When it comes to his angelic force, man's intellect sets him apart from other species of animals as he has a higher level of understanding and discernment which enables him to pose inquiries into the cause of his coming into being, the ultimate purpose of his stay and his final destination after death. Through his inquisitive mind and thorough observation, he becomes aware of the well-organized, highly systemized order of the universe with its infinite marvels. This leads him to the awareness of God's existence and therefore humbles himself before the One.
The intelligent mind of man which deduced the existence of God, has imprinted on his soul an intellectual supplication commensurate with the supplication of his physical state. An additional human property is that there are those among the human species who can arrive at the source of rational knowledge and who learn from it through revelation, intuition or dreams. People detect with their rational faculty the human-sources of guidance and follow them and those who arrive at the rational knowledge and God blesses them with divine guidance become beacons of light and are called Prophets. The prophets are those whose degree far surpasses the bounds of the bestial attributes so they are characterized with humbleness, generosity, kindness, purity, justice and magnanimity. These are glimmerings of God's divine attributes and the higher the spiritual elevation of the human being, the closer he reaches his full potential capacity of reaching a state of approximation to God.

The reason behind man's capacity to reach his full potential is because of some special traits which set him apart from the rest of the animals. These traits are:
1- The preponderance of the intellectual traits which allow the human being to enjoy exercising his skills in deriving the means for establishing civilizations and for benefitting the human order. In addition, this intellectual trait prepares him for seeking knowledge of the unseen by way of divine inspiration and revelation.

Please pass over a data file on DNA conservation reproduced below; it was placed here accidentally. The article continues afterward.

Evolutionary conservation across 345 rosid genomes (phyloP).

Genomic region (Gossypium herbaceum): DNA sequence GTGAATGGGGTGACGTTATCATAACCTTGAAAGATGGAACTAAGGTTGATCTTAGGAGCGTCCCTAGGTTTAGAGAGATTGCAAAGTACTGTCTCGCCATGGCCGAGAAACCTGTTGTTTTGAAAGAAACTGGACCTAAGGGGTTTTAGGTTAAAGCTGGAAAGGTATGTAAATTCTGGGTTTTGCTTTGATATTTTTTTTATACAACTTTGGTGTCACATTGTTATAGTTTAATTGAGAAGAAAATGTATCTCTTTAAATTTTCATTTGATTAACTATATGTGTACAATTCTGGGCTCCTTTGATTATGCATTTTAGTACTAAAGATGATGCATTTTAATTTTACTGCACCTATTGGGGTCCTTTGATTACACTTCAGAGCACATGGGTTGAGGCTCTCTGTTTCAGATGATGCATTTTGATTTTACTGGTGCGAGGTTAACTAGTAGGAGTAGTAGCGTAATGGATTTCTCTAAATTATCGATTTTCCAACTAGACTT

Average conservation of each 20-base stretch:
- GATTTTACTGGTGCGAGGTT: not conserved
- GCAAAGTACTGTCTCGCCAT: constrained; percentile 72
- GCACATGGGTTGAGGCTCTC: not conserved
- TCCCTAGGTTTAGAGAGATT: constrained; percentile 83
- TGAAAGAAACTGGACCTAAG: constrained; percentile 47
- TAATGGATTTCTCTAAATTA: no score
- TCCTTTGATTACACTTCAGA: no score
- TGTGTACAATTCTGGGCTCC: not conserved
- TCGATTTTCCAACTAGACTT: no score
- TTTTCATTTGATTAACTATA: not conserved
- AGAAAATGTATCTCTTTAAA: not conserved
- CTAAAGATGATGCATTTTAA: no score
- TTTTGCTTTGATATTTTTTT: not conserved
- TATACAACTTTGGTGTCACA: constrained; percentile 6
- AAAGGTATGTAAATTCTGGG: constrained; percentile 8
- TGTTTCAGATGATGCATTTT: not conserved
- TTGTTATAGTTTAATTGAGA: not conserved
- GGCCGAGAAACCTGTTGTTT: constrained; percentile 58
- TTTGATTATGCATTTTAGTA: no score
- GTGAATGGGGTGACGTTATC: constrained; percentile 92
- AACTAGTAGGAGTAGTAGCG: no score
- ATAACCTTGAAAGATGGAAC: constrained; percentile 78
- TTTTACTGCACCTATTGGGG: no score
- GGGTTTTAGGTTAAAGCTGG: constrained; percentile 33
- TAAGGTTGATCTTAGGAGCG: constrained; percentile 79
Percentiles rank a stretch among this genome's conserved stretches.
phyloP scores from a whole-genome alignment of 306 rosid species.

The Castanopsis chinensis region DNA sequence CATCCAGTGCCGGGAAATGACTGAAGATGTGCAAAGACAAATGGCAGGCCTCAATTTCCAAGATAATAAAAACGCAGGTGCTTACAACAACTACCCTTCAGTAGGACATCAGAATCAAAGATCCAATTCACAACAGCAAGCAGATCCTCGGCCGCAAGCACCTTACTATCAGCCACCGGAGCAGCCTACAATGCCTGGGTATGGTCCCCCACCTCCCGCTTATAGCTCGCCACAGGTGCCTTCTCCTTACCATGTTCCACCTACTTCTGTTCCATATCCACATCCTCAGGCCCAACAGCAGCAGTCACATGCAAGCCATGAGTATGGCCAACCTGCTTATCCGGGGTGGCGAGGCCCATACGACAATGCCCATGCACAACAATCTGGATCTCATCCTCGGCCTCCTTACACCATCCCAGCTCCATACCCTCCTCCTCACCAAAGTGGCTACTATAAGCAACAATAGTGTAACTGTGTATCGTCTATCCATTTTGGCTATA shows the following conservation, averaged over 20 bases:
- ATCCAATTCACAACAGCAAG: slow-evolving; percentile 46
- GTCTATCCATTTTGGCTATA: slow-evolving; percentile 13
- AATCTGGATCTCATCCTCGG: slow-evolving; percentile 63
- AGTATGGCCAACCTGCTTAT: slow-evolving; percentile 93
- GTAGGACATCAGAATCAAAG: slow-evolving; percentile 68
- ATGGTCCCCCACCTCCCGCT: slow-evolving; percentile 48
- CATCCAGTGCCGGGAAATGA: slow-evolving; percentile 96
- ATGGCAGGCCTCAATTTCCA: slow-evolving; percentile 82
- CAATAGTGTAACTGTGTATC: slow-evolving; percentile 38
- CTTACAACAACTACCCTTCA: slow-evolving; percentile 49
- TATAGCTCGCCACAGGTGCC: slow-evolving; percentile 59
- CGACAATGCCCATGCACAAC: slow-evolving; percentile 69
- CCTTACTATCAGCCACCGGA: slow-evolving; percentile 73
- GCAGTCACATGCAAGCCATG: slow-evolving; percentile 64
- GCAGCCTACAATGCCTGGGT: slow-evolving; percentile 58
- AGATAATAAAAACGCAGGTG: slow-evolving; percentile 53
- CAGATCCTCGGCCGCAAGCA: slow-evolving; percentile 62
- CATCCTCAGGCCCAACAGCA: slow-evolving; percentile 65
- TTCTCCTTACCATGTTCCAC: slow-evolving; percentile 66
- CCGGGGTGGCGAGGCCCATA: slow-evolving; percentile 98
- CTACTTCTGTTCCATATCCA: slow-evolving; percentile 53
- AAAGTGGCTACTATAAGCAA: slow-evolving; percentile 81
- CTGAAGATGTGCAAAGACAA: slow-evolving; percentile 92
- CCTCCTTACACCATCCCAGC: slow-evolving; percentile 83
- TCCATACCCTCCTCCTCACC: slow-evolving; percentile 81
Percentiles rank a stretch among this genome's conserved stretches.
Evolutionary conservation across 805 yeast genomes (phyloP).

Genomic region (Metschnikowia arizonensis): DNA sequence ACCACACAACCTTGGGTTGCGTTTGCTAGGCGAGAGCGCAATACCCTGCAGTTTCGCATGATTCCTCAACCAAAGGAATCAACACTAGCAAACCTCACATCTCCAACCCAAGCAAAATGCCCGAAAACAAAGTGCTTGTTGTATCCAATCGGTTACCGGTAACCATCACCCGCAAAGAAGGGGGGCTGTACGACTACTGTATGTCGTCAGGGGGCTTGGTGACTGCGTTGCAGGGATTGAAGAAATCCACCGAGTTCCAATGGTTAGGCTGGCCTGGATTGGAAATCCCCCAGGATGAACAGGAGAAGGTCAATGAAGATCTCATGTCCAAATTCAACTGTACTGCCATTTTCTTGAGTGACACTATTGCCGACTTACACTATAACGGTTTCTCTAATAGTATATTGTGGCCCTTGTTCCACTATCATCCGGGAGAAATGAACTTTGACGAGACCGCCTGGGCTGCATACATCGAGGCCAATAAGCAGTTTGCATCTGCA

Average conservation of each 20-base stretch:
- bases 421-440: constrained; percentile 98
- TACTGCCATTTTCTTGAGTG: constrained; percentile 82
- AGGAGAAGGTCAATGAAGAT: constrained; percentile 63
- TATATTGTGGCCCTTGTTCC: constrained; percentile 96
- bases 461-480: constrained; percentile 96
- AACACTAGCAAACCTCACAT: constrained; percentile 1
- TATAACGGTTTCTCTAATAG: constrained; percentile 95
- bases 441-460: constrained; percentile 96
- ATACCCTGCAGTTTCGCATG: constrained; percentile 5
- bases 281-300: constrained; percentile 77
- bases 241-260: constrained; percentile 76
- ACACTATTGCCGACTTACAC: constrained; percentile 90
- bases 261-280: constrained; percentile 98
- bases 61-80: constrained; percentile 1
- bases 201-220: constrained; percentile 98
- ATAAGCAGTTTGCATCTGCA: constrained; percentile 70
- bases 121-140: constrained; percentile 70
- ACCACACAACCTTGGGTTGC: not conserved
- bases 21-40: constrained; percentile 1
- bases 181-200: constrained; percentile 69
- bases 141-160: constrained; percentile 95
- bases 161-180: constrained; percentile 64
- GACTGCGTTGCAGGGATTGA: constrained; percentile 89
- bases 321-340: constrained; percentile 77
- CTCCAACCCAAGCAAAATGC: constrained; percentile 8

2- The proficiency of the practical faculty which paves the way for God's knowledge, love and trust take practical forms. Actions therefore are divided into five categories: the required, the recommended, the neutral, the reprehensible and the forbidden. The divine law also introduces the premises which clarify the stages of progress (ihsan).
Therefore, human beings are the only creatures who have the intellectual ability to gain knowledge of God's existence through reasoning. They are the only creation alongside Jinn with free will to submit their bodies in worship and surrender their hearts in love to create a beautiful painting which represents the ultimate freedom of man in submitting to God willingly and freely. This makes religious obligations a beautiful and elaborate expression of human freedom in knowing, loving and worshipping their Lord motivated by their inner temperament and natural predisposition that provides them with the fuel of reaching their full spiritual potential and become a real manifestation of God's divine names and attributes.